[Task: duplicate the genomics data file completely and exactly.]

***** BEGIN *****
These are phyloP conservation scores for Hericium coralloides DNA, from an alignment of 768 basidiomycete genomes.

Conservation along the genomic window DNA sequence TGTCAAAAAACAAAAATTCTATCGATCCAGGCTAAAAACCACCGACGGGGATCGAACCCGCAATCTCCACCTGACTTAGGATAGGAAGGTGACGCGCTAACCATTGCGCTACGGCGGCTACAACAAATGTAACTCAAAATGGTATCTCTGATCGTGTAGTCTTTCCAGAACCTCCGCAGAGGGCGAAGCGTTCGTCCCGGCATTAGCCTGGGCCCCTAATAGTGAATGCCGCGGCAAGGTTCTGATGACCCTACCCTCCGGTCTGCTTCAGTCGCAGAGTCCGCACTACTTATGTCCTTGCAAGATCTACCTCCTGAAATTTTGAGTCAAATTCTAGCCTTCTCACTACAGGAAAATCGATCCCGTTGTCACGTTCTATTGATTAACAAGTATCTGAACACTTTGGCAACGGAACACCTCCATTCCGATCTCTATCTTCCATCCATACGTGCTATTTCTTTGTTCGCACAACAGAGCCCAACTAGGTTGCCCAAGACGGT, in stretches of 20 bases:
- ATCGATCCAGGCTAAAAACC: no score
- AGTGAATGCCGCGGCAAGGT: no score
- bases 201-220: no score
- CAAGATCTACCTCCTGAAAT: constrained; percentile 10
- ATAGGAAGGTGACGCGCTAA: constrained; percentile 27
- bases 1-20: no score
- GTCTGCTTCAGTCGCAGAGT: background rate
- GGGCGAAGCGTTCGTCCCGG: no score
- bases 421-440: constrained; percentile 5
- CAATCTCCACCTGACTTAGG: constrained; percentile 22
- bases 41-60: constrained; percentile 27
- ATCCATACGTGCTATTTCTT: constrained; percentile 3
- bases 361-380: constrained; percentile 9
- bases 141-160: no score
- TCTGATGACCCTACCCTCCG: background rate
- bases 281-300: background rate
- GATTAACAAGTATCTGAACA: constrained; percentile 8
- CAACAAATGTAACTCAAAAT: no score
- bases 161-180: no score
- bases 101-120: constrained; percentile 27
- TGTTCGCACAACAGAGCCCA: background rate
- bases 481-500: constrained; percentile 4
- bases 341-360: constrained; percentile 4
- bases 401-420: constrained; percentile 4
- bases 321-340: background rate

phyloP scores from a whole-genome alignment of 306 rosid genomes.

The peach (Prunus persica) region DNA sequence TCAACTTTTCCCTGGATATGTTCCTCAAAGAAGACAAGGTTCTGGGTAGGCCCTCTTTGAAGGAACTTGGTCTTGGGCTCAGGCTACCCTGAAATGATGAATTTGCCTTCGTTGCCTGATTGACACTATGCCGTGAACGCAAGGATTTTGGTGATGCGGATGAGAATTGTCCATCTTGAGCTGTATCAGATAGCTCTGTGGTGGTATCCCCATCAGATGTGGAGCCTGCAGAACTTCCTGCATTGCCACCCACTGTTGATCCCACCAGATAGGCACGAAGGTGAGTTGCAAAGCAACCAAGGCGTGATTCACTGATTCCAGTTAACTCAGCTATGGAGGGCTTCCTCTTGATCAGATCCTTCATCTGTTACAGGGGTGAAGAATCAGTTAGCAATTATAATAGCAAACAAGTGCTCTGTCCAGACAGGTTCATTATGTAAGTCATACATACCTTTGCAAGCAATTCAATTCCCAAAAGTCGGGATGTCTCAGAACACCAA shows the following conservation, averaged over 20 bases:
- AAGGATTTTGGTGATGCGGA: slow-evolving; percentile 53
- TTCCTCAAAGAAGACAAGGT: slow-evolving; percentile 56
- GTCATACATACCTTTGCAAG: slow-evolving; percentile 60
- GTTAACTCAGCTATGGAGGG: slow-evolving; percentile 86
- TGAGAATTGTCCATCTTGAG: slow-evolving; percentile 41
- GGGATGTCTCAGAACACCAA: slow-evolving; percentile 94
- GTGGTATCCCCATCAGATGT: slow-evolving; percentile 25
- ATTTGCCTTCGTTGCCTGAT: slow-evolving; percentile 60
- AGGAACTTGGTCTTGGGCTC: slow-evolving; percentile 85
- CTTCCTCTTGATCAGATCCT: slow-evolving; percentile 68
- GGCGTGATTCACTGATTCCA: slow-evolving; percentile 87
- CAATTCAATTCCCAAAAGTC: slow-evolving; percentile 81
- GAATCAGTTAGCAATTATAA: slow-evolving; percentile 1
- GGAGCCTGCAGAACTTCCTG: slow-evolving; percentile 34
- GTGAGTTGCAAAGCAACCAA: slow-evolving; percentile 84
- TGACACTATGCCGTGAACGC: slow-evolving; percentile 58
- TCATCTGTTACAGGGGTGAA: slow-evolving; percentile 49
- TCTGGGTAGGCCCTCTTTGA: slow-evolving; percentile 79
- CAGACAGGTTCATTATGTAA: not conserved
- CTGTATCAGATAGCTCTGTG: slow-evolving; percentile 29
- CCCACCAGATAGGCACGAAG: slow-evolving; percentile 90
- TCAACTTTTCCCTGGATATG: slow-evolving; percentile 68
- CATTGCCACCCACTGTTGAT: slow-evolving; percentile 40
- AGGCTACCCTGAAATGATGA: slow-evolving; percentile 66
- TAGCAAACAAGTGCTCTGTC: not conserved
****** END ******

These are phyloP conservation scores for Hericium coralloides DNA, from an alignment of 768 basidiomycete genomes.

Conservation along the genomic window DNA sequence TGTCAAAAAACAAAAATTCTATCGATCCAGGCTAAAAACCACCGACGGGGATCGAACCCGCAATCTCCACCTGACTTAGGATAGGAAGGTGACGCGCTAACCATTGCGCTACGGCGGCTACAACAAATGTAACTCAAAATGGTATCTCTGATCGTGTAGTCTTTCCAGAACCTCCGCAGAGGGCGAAGCGTTCGTCCCGGCATTAGCCTGGGCCCCTAATAGTGAATGCCGCGGCAAGGTTCTGATGACCCTACCCTCCGGTCTGCTTCAGTCGCAGAGTCCGCACTACTTATGTCCTTGCAAGATCTACCTCCTGAAATTTTGAGTCAAATTCTAGCCTTCTCACTACAGGAAAATCGATCCCGTTGTCACGTTCTATTGATTAACAAGTATCTGAACACTTTGGCAACGGAACACCTCCATTCCGATCTCTATCTTCCATCCATACGTGCTATTTCTTTGTTCGCACAACAGAGCCCAACTAGGTTGCCCAAGACGGT, in stretches of 20 bases:
- ATCGATCCAGGCTAAAAACC: no score
- AGTGAATGCCGCGGCAAGGT: no score
- bases 201-220: no score
- CAAGATCTACCTCCTGAAAT: constrained; percentile 10
- ATAGGAAGGTGACGCGCTAA: constrained; percentile 27
- bases 1-20: no score
- GTCTGCTTCAGTCGCAGAGT: background rate
- GGGCGAAGCGTTCGTCCCGG: no score
- bases 421-440: constrained; percentile 5
- CAATCTCCACCTGACTTAGG: constrained; percentile 22
- bases 41-60: constrained; percentile 27
- ATCCATACGTGCTATTTCTT: constrained; percentile 3
- bases 361-380: constrained; percentile 9
- bases 141-160: no score
- TCTGATGACCCTACCCTCCG: background rate
- bases 281-300: background rate
- GATTAACAAGTATCTGAACA: constrained; percentile 8
- CAACAAATGTAACTCAAAAT: no score
- bases 161-180: no score
- bases 101-120: constrained; percentile 27
- TGTTCGCACAACAGAGCCCA: background rate
- bases 481-500: constrained; percentile 4
- bases 341-360: constrained; percentile 4
- bases 401-420: constrained; percentile 4
- bases 321-340: background rate

phyloP scores from a whole-genome alignment of 306 rosid genomes.

The peach (Prunus persica) region DNA sequence TCAACTTTTCCCTGGATATGTTCCTCAAAGAAGACAAGGTTCTGGGTAGGCCCTCTTTGAAGGAACTTGGTCTTGGGCTCAGGCTACCCTGAAATGATGAATTTGCCTTCGTTGCCTGATTGACACTATGCCGTGAACGCAAGGATTTTGGTGATGCGGATGAGAATTGTCCATCTTGAGCTGTATCAGATAGCTCTGTGGTGGTATCCCCATCAGATGTGGAGCCTGCAGAACTTCCTGCATTGCCACCCACTGTTGATCCCACCAGATAGGCACGAAGGTGAGTTGCAAAGCAACCAAGGCGTGATTCACTGATTCCAGTTAACTCAGCTATGGAGGGCTTCCTCTTGATCAGATCCTTCATCTGTTACAGGGGTGAAGAATCAGTTAGCAATTATAATAGCAAACAAGTGCTCTGTCCAGACAGGTTCATTATGTAAGTCATACATACCTTTGCAAGCAATTCAATTCCCAAAAGTCGGGATGTCTCAGAACACCAA shows the following conservation, averaged over 20 bases:
- AAGGATTTTGGTGATGCGGA: slow-evolving; percentile 53
- TTCCTCAAAGAAGACAAGGT: slow-evolving; percentile 56
- GTCATACATACCTTTGCAAG: slow-evolving; percentile 60
- GTTAACTCAGCTATGGAGGG: slow-evolving; percentile 86
- TGAGAATTGTCCATCTTGAG: slow-evolving; percentile 41
- GGGATGTCTCAGAACACCAA: slow-evolving; percentile 94
- GTGGTATCCCCATCAGATGT: slow-evolving; percentile 25
- ATTTGCCTTCGTTGCCTGAT: slow-evolving; percentile 60
- AGGAACTTGGTCTTGGGCTC: slow-evolving; percentile 85
- CTTCCTCTTGATCAGATCCT: slow-evolving; percentile 68
- GGCGTGATTCACTGATTCCA: slow-evolving; percentile 87
- CAATTCAATTCCCAAAAGTC: slow-evolving; percentile 81
- GAATCAGTTAGCAATTATAA: slow-evolving; percentile 1
- GGAGCCTGCAGAACTTCCTG: slow-evolving; percentile 34
- GTGAGTTGCAAAGCAACCAA: slow-evolving; percentile 84
- TGACACTATGCCGTGAACGC: slow-evolving; percentile 58
- TCATCTGTTACAGGGGTGAA: slow-evolving; percentile 49
- TCTGGGTAGGCCCTCTTTGA: slow-evolving; percentile 79
- CAGACAGGTTCATTATGTAA: not conserved
- CTGTATCAGATAGCTCTGTG: slow-evolving; percentile 29
- CCCACCAGATAGGCACGAAG: slow-evolving; percentile 90
- TCAACTTTTCCCTGGATATG: slow-evolving; percentile 68
- CATTGCCACCCACTGTTGAT: slow-evolving; percentile 40
- AGGCTACCCTGAAATGATGA: slow-evolving; percentile 66
- TAGCAAACAAGTGCTCTGTC: not conserved